Horse Tip Daily #75 – Training an Off The Track Thoroughbred

Horse Tip Daily #75 – Julie Goodnight, clinician, trainer and host of the RFD-TV show “Horse Master with Julie Goodnight” is back to speak to us about dealing with the Off the Track Thoroughbred.

http://horsetipdaily.horseradionetwork.com/horse-tip-daily-75-julie-goodnight-on-the-ottb/

Fearful Of Riding My Thoroughbred

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Question:
I need you! I have a 16.2 hand Thoroughbred that after having the greatest relationship with for 2 years I am now petrified to ride. I even think about going on the trails and I can’t breath. Nothing happened. I mean yes I have fallen off of him but that was a year ago. He spooks so easily and I just get sick to my stomach when I ride him! He spooks and I work him through it but I still can’t gain any confidence.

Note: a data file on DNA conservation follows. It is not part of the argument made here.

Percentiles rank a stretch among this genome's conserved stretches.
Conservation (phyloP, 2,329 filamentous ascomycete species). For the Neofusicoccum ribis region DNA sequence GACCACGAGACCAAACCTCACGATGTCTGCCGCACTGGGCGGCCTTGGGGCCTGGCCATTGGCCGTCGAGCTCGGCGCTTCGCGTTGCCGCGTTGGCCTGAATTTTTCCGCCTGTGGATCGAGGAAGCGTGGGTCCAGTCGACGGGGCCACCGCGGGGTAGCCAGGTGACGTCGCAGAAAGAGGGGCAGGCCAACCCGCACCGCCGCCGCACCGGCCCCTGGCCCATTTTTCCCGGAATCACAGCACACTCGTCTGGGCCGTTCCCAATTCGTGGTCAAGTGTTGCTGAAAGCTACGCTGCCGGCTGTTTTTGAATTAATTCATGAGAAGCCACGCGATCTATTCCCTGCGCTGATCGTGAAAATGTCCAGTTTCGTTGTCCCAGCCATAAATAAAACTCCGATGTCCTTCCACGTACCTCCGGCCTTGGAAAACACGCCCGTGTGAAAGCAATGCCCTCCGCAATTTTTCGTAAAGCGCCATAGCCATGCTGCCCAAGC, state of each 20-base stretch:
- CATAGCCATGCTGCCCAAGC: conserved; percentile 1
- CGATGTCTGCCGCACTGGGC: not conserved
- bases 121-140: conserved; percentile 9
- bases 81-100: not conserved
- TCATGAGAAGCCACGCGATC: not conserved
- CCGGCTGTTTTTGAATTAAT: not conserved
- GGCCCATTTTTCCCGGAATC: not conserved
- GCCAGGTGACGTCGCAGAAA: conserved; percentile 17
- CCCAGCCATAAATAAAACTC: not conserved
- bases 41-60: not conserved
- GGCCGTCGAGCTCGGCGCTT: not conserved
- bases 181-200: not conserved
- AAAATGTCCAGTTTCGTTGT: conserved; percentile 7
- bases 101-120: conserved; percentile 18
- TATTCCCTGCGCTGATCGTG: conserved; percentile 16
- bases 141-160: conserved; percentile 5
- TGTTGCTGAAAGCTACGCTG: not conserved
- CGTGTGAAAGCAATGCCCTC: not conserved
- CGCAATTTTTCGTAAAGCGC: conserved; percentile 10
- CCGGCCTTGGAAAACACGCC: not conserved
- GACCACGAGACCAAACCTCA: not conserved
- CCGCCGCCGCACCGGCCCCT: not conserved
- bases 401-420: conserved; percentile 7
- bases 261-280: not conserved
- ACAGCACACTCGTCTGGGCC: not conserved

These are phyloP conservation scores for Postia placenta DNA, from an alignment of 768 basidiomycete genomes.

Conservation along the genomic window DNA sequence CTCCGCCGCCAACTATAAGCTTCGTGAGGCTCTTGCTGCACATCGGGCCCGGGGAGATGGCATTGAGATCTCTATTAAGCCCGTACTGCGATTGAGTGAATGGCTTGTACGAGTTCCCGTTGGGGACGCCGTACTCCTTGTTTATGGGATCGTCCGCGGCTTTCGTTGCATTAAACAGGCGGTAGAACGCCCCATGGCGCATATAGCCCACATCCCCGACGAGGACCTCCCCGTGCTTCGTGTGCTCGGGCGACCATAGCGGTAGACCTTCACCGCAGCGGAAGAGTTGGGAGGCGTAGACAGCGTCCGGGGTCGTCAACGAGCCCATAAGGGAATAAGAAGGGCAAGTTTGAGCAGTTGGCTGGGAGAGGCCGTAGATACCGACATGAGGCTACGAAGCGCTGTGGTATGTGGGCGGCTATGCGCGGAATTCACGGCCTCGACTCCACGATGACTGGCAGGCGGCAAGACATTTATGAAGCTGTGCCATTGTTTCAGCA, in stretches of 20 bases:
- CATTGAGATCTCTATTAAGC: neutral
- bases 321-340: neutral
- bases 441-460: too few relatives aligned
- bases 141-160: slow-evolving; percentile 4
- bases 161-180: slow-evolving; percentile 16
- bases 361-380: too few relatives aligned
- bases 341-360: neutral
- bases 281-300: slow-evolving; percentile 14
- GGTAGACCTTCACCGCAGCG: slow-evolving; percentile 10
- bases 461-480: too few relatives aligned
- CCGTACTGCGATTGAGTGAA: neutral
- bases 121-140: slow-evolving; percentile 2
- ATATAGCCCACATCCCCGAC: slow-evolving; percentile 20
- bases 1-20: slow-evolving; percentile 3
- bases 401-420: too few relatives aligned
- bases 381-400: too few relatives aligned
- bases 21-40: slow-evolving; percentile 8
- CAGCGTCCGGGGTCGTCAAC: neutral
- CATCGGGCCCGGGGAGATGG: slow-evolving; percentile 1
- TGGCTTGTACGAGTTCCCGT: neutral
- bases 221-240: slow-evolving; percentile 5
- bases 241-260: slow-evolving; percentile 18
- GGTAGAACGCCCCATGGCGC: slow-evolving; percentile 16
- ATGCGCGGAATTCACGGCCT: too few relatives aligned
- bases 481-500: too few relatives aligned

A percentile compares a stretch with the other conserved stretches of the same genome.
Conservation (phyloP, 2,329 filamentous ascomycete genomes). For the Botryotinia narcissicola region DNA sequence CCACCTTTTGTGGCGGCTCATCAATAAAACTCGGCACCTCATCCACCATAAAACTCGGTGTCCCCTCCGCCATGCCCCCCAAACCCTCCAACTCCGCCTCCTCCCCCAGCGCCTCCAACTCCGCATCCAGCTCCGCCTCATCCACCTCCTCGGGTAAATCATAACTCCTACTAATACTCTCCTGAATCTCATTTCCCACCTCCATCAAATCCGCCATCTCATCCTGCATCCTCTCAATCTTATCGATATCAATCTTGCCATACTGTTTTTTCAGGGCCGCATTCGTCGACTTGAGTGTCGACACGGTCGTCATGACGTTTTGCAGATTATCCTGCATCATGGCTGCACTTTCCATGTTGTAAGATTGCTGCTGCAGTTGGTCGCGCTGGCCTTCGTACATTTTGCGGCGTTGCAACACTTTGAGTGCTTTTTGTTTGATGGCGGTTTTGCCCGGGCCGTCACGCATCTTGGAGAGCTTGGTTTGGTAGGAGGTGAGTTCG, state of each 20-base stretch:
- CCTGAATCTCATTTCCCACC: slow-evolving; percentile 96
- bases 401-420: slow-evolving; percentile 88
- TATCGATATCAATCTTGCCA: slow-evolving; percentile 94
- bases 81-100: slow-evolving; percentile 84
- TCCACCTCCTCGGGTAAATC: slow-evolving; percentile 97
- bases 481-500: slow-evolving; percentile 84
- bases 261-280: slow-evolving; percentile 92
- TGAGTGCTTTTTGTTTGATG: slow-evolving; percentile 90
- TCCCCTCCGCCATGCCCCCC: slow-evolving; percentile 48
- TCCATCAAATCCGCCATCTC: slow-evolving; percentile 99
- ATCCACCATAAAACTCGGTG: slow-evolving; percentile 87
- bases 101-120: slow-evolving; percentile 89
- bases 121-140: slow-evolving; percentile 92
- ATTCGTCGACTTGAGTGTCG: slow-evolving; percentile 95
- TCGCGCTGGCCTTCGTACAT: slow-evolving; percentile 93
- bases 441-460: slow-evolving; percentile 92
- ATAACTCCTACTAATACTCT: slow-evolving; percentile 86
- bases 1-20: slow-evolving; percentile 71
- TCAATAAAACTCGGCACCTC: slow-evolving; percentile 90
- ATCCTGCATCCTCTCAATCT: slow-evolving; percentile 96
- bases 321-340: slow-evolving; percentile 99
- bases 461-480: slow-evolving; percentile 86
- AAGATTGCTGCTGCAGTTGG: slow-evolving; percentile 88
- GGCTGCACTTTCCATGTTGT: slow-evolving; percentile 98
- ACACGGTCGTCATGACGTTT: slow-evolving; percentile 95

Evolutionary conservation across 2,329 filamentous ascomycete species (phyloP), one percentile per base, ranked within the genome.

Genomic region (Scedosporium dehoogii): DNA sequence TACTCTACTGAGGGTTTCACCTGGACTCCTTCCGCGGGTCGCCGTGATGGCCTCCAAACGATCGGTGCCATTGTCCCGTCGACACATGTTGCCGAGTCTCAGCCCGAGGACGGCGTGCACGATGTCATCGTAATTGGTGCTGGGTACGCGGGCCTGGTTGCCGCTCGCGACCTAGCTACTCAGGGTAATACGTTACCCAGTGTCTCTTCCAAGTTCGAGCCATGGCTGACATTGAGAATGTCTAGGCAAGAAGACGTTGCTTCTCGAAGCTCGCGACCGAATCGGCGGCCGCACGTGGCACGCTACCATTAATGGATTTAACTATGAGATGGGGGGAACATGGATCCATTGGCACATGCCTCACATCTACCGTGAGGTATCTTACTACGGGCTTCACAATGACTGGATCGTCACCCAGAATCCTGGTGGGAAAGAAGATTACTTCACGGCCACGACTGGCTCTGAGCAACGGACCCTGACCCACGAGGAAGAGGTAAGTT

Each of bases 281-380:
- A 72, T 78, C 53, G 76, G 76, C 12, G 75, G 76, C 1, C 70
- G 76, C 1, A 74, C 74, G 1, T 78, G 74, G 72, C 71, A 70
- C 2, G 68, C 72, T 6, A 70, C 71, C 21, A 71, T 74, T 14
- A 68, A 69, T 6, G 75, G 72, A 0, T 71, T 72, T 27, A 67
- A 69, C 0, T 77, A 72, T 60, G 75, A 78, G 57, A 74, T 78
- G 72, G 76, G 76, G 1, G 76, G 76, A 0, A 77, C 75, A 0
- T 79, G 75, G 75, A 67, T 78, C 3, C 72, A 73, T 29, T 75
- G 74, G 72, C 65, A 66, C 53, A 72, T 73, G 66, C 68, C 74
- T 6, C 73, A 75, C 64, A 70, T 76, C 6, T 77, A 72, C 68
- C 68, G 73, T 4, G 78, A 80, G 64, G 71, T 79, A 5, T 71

Which book of yours do I need to read? What mantra can I say? I can’t sell my horse. I have to ride! It makes me cry when I think about it. My husband let me quit my job of six years so that I could go to the barn every day. In two years I went from not having a horse to having two horses and running a boarding stable with a partner. And now I am supposed to tell my husband that I am too afraid to ride?? Or maybe my boarders the next time they want me to lead them on a trail ride? And the thought of going on a ride by myself makes my heart stop right in my chest. What is wrong with me?

Frustrated in Ohio

Answer:
Dear Frustrated,